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PersonalFullname: Jozef Venglos
aka: Dr Jozef Venglos, Jo Venglos, the Gentleman, Dr Jo
Born: 18 Feb 1936
Birthplace: Ružomberok, Czechoslovakia
Celtic manager: July 1998 - June 1999
- Was the first foreigner to manage a club in the English top/first division (now it's the EPL): Aston Villa.
- Won the European Championships at under 23 level and, arguably his finest moment in coaching, the full European Championship with Czechoslovakia in 1976, beating Holland in the semi-finals and West Germany in the Final, as well as reaching the quarter finals of the Italia '90 World Cup.
- Appointed President of the European Coaches Union in 1995 as well as being chosen to coach European and World select teams in the 80's and 90's.
- Signed the great players Lubo & Mjallby for Celtic.Truthfully, he never made a bad signing.
- Disgracefully treated by the press (quite petty racism in some cases).
Manager 1998 - 1999
| "I have such a strong attachment to the club and it’s impossible not to feel passionate about Celtic when I watch the team. Most of the time, I watch European games as a coach. But when Celtic play, I am like any other fan.” |
Jo Venglos (2012)
The appointment of Dr Jozef Venglos as Celtic Head Coach to succeed Wim Jansen came as a complete surprise when it was announced on 17 July 1998. The tabloids were quick to ask in predictably mocking tones, 'Dr Who?' with the infamous and derogatory 'Celtic sign a blank Czech' headline by the Daily Record. Despite being the head of the European Coaches Union, a member of FIFA's technical committee at France '98, and having coached Czechoslovakia to European Championship success 1976 and the quarter finals of the World Cup at Italia '90, very few Celtic fans knew a great deal about him.
The dignified Slovak had also coached at such clubs as Sporting Lisbon, Aston Villa, and Fenerbahce, but this counted for nothing as far as the press were concerned. He had a hard act to follow, and many fans were irate at the time it took to land the new man.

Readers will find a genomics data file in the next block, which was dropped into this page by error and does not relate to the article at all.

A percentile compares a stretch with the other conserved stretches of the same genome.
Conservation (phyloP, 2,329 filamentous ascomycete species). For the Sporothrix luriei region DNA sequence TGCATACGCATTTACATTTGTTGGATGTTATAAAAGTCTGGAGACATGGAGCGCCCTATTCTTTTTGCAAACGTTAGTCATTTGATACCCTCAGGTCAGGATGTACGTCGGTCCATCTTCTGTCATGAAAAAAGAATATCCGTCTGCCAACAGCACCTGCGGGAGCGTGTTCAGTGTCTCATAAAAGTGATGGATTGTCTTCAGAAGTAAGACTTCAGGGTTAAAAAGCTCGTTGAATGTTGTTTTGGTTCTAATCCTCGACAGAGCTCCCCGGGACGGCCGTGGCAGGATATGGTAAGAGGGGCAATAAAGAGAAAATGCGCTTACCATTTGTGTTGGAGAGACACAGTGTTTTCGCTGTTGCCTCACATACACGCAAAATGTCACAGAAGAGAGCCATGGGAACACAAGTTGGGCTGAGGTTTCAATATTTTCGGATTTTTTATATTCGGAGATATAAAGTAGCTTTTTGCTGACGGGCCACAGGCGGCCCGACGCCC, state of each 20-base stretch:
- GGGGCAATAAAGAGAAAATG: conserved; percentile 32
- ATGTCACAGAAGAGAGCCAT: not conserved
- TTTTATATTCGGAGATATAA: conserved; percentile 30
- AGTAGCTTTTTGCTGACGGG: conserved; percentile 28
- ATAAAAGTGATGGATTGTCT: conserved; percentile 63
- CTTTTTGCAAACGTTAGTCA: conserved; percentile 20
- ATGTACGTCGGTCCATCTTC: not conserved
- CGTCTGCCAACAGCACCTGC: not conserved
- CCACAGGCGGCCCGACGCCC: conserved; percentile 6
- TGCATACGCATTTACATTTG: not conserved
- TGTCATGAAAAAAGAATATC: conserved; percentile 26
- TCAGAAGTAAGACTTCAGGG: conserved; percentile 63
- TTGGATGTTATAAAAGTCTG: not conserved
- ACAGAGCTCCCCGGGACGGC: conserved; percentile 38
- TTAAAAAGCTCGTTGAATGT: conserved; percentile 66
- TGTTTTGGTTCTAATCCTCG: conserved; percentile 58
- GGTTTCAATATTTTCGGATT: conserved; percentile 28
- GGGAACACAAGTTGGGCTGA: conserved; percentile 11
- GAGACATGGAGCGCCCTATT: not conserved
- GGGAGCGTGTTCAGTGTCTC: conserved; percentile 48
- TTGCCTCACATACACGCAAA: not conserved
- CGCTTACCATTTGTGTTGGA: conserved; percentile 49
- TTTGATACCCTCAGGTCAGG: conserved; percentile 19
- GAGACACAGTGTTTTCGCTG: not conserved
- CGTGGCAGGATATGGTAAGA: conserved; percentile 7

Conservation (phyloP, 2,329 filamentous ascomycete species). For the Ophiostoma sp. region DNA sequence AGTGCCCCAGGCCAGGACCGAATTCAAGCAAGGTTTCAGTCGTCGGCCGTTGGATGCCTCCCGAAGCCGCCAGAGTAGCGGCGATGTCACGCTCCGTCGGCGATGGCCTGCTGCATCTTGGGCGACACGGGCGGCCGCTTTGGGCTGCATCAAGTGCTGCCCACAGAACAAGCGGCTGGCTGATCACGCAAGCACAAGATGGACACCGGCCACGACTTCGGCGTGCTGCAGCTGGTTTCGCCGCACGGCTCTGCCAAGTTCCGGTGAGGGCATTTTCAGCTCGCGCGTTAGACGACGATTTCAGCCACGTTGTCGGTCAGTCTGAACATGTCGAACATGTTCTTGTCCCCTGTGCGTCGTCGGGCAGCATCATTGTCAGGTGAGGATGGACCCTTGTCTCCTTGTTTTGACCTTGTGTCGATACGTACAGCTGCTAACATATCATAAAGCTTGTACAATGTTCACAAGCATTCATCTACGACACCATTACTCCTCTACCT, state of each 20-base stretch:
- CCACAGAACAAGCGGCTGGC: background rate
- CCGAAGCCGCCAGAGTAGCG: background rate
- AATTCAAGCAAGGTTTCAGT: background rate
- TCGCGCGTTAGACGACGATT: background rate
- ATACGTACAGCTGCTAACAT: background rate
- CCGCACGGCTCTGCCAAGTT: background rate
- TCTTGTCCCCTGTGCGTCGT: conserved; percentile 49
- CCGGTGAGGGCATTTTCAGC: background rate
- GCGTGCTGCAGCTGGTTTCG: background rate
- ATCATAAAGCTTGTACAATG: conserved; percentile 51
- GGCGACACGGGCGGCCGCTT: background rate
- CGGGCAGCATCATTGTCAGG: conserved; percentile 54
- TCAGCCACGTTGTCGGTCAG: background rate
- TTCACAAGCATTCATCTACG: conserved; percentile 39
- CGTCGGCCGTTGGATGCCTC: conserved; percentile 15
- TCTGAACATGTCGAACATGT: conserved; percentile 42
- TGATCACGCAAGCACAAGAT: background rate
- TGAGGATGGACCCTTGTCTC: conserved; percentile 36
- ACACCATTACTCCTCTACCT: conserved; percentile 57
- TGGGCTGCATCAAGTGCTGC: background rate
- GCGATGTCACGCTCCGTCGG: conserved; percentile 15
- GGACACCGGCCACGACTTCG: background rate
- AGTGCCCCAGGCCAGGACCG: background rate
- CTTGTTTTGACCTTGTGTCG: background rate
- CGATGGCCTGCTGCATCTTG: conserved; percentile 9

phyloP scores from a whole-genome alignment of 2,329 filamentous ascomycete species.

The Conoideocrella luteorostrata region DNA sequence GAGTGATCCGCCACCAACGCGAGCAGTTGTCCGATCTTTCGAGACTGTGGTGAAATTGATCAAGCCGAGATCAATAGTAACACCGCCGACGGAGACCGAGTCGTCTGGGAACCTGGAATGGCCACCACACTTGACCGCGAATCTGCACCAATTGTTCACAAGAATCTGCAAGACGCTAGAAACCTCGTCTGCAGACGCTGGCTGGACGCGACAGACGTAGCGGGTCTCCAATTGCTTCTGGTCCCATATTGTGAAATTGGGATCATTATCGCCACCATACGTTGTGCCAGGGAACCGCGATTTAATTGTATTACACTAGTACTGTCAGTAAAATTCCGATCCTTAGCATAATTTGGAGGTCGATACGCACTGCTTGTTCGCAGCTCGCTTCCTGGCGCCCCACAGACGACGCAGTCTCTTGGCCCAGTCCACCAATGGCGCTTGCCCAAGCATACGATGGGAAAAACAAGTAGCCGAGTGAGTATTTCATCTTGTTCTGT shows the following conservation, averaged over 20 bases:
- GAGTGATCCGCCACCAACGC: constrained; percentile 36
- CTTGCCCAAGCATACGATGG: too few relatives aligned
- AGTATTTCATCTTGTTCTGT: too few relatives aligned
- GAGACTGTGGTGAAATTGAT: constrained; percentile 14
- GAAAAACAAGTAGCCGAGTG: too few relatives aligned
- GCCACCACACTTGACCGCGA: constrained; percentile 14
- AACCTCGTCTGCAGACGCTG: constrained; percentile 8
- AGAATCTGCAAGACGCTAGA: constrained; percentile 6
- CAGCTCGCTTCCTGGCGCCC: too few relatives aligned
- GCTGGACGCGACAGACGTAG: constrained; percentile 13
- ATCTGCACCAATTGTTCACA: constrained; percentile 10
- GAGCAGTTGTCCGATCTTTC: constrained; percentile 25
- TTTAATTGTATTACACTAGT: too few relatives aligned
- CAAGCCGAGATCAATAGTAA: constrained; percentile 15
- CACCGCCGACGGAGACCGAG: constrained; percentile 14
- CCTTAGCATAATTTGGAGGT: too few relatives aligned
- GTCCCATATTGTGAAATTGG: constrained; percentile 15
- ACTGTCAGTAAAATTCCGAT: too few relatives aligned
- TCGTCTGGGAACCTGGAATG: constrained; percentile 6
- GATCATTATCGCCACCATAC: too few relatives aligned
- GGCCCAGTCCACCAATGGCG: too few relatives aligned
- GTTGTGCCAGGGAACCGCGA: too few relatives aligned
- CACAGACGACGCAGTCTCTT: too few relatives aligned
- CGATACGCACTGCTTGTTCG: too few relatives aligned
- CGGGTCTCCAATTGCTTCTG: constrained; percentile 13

All the indications before his appointment were that Venglos was not the first choice. It appears that that distinction belonged to Egil Olsen, who initially agreed to take the job but then backed out for reasons which are still not entirely clear. Egil Olsen has claimed it was due to the 3 month quarantine rules for his dog, and he couldn't do it! Daft idiot, and looks like we got a lucky escape as his previous role was as Norway manager which saw that side play the long ball game to the letter (very dull football) and his career afterwards was nothing much to write home about.
Hampered by the lateness of his own appointment, a severe injury crisis (exacerbated by the World Cup), a bonus row, and a much delayed entry into the transfer market, Venglos got off to a worryingly poor start. Only three of the first ten league matches were won, the team made an ignominious early exit from the League Cup, and after failing to qualify for the Champions League, matters reached a head on 3 November 1998 with the disastrous loss to Zurich in the UEFA Cup.
One immediate casualty was General Manager Jock Brown, but Venglos' own job was hanging by a thread when Celtic faced Rangers at Parkhead on 21 November. Strengthened by the signings of Riseth, Mjallby and Moravcik, Venglos' team responded with an unforgettable 5-1 thrashing of Rangers, which went down in history as "The Humping!". That gave Venglos much needed breathing space and results gradually improved. The support was very much behind him now and grew to love him.
A major setback occurred when the long-sought after new striker, Mark Viduka, went AWOL immediately after completing his transfer, and the team promptly lost 2-1 to Hearts at Tynecastle. After the winter break, Celtic began to play some of the most exhilarating football seen in years, with Larsson in stupendous form. Notably, it was Venglos who converted Larsson into the free-run central striker that was make him a legend. Some would argue it was more Venglos than even Jansen who really set off Larsson onto the road to greatness.
The biggest problem for Venglos was to turn around the team having started late in his job. When he brought in players, they could be sublime (Lubo and even the much maligned Viduka) but other players need time to bed in, and he had no lengthy pre-season to settle the squad of players and embed some tactics into their general play. There were numerous great performances through the season and we racked up high scores against many sides, such as a 7-1 win over Motherwell and a 5-1 win over Aberdeen, so it was highly entertaining to watch.
However, at the end, it was always asking a lot to make up the lost ground in the title race, and the challenge faltered on 24 April with a 1-0 defeat by St Johnstone which brought a long healthy run of performances to an end.
The league title was conceded in traumatic circumstances at Parkhead on 2 May in a controversial match v Rangers which was lost 3-0. The shocking performance by the referee (Hugh Dallas) was overshadowed by his being coined by an idiot supporter! That incident took the focus off of what was a bad refereeing performance onto our support, and the referee and Rangers got away with it.
The Scottish Cup remained the sole hope of consolation but in the final against Rangers, a much criticised team selection failed to rise to the occasion, giving an insipid performance which left many muttering darkly about the Head Coach's future.